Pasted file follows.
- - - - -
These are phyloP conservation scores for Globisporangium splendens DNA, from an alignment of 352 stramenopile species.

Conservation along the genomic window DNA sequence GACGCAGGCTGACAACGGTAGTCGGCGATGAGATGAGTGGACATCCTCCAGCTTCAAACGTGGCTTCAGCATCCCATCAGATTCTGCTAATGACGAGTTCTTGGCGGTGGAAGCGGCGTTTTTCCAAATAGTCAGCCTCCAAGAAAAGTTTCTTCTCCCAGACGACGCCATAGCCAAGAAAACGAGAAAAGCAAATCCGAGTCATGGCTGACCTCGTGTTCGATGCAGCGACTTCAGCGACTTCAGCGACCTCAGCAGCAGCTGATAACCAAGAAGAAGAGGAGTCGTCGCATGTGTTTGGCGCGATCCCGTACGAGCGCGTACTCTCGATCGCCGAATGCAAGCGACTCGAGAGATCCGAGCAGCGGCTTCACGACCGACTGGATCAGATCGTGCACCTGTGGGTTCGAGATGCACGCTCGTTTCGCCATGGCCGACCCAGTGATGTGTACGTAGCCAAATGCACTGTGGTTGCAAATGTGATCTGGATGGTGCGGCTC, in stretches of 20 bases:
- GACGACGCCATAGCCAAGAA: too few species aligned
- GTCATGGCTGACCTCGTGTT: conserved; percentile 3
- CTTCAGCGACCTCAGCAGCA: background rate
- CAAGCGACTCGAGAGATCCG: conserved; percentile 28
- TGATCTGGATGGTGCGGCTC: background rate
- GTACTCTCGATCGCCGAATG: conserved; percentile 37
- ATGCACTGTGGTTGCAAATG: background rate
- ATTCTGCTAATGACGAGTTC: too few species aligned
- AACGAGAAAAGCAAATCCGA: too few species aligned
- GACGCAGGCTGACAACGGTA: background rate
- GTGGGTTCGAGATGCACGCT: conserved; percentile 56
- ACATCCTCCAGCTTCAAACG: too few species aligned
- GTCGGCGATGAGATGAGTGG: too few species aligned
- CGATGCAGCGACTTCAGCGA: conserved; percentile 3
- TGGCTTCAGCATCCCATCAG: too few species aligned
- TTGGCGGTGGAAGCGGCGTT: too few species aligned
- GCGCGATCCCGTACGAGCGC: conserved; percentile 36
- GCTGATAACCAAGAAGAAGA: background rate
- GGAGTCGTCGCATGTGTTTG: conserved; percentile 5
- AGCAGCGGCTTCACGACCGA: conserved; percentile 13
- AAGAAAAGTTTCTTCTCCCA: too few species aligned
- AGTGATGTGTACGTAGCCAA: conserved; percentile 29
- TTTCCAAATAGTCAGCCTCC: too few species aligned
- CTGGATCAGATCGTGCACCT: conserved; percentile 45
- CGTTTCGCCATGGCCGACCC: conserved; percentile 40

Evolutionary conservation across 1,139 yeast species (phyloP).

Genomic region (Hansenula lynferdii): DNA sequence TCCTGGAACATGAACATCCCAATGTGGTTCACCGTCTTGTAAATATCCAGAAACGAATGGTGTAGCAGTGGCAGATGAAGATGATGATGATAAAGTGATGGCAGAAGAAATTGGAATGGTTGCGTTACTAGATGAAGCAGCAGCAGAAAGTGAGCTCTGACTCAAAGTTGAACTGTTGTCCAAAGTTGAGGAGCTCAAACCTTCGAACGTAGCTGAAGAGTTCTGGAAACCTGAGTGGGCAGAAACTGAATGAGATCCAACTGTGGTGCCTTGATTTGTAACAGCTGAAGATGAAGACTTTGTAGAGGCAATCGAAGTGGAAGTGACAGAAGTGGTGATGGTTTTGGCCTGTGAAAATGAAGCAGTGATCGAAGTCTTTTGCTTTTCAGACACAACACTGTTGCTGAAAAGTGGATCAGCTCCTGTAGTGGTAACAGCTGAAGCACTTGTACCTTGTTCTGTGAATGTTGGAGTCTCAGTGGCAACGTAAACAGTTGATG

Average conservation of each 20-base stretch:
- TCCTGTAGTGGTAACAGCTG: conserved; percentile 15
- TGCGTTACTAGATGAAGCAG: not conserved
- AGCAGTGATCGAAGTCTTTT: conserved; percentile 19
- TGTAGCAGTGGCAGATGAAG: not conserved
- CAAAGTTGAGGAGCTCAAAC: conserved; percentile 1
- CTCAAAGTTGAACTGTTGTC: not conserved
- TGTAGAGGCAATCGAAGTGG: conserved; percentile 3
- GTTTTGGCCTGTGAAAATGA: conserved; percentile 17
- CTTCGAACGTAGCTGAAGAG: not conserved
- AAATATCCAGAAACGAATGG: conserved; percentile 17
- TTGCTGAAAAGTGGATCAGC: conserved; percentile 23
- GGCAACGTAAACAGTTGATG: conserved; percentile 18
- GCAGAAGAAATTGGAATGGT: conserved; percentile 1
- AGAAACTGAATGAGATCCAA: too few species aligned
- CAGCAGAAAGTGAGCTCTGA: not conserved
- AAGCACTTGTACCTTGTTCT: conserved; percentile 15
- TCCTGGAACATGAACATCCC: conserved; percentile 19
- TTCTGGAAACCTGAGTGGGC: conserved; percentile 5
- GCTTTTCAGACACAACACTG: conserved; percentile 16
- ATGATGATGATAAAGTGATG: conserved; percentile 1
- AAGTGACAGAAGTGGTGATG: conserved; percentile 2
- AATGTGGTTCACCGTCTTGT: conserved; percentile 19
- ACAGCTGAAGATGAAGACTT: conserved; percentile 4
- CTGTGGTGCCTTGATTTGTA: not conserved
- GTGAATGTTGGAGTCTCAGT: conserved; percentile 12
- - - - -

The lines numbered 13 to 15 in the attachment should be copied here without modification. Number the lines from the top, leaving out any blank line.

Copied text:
- GTGGGTTCGAGATGCACGCT: conserved; percentile 56
- ACATCCTCCAGCTTCAAACG: too few species aligned
- GTCGGCGATGAGATGAGTGG: too few species aligned